The Army set a course to become lighter and faster long before Operation Iraqi Freedom, but the need for more drastic measures was made shockingly clear by the March 23 ambush of a routine Army supply convoy south of Nasiriyah, Iraq.
Iraqi forces captured seven soldiers with the 507th Maintenance Company after ambushing the wayward troops, who had become separated from a larger convoy group. Eleven other soldiers were killed in the ambush.
According to an Army report, the soldiers were fatigued, confused and many could not fight back because their weapons malfunctioned due to poor maintenance. The report describes a chaotic scene in which individual heroics replaced sound tactics.
Army officials and outside experts point to the incident as a prime example of why all soldiers — from wrench-turners to computer-punchers — need to know how to fight. The safety of the “rear” isn’t a given on today’s battlefield, where convoy drivers are just as likely to see combat as tank commanders.
Many top Army leaders are convinced that the focus on noncombat technical skills has come at the expense of basic infantry training, something the Corps emphasizes from day 1.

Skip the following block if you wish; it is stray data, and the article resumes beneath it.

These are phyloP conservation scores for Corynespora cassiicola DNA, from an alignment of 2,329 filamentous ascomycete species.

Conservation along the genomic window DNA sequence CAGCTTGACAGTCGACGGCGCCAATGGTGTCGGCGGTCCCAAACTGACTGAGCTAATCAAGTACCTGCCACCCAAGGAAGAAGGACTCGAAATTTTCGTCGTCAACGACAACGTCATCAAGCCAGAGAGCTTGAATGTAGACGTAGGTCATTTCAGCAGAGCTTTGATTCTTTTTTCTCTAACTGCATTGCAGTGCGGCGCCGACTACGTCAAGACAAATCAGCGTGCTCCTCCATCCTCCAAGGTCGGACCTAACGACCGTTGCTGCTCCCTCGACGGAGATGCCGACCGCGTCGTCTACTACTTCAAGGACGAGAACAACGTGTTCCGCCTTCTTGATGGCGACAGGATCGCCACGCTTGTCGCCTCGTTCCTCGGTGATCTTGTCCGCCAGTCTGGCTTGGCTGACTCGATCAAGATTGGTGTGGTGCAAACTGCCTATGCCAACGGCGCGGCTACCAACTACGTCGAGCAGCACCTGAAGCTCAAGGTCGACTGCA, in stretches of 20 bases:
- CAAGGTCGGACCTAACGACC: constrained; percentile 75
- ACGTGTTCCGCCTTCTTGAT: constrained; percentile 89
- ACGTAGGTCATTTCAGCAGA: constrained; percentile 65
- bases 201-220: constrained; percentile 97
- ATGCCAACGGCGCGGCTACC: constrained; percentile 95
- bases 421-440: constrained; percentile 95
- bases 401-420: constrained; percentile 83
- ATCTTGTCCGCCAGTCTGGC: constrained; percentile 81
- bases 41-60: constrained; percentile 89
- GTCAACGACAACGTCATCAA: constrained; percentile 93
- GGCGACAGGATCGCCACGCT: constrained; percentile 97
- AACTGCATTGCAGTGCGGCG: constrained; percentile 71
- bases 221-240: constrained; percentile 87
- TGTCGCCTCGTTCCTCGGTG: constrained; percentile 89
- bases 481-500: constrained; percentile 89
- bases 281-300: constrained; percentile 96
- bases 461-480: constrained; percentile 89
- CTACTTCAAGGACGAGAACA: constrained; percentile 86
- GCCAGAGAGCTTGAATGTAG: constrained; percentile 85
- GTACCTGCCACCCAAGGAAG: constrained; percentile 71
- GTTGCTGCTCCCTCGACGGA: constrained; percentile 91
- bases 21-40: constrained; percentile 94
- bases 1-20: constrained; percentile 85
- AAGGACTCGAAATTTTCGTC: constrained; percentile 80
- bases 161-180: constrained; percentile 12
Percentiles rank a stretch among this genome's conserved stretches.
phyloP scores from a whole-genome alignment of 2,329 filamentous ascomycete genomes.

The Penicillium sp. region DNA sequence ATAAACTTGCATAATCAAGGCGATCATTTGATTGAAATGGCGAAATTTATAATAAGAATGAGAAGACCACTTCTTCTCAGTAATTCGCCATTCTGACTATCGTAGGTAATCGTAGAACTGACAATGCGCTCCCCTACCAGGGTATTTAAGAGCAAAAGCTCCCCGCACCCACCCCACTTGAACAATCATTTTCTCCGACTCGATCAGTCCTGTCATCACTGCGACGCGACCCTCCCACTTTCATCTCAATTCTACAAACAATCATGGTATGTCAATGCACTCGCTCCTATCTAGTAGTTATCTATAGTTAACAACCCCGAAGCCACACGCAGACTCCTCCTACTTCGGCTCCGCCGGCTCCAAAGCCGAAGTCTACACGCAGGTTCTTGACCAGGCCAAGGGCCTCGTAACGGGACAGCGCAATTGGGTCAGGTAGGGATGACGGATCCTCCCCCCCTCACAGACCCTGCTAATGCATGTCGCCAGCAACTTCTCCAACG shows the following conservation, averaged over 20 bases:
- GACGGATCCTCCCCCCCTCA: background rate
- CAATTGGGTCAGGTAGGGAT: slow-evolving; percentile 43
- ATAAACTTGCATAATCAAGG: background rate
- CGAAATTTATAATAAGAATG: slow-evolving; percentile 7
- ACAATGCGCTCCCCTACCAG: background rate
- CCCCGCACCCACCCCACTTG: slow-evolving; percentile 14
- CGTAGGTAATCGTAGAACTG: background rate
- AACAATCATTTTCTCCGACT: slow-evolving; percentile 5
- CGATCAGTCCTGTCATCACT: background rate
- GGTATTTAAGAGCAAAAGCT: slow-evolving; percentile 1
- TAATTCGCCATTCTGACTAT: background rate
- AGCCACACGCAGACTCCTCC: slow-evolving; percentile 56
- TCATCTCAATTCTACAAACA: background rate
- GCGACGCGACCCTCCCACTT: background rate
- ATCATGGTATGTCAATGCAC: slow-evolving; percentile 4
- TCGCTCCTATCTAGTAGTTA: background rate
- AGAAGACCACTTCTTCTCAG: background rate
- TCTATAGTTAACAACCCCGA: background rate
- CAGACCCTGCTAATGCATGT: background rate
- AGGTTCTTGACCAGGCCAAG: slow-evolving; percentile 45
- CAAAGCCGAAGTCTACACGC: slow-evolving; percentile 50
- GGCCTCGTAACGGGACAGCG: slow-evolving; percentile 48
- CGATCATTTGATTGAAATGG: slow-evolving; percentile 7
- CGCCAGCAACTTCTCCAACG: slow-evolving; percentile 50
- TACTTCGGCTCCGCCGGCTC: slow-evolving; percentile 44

“To be a warrior, you’ve got to be able to use your individual weapon. You’ve got to be able to operate in small, lethal teams if called to do so,” Lt. Gen. William Wallace, commander of the Army’s combined arms center at Fort Leavenworth, Kan., told reporters Oct. 6. “You’ve got to have that mental and physical capability to deal with the enemy, regardless of whether you’re a front-line soldier or you’re someone fixing helicopters for a living, because you are a soldier first and a mechanic second.”
That’s something the Corps’ top infantry commander for Operation Iraqi Freedom took as a matter of course. He made sure every Marine unit, no matter what their job, went into battle prepared to fight aggressively when attacked.
“You shoot at a Marine convoy, they’re not just going to shoot back or drive away,” said Maj. Gen. James Mattis, 1st Marine Division commander, in an Oct. 2 interview with Marine Corps Times. “They’re going to pull over. They’re going to go after you. Every single one of the convoys in the First Marine Division, including the last convoy coming out of Iraq going down to Kuwait.”
To instill that same kind of “warrior ethos” in its soldiers, the Army plans to require that all troopers, regardless of MOS and unit, conduct at least one live-fire combat drill per year. For rear-echelon units, the drill might include reacting to an ambush, such as the one that trapped the 507th, Army officials said.
An effort also is gathering steam in the Army ranks to expand its Modern Combatives Program — similar to the Corps’ martial-arts program — so that every soldier is versed in practical hand-to-hand combat techniques and philosophies.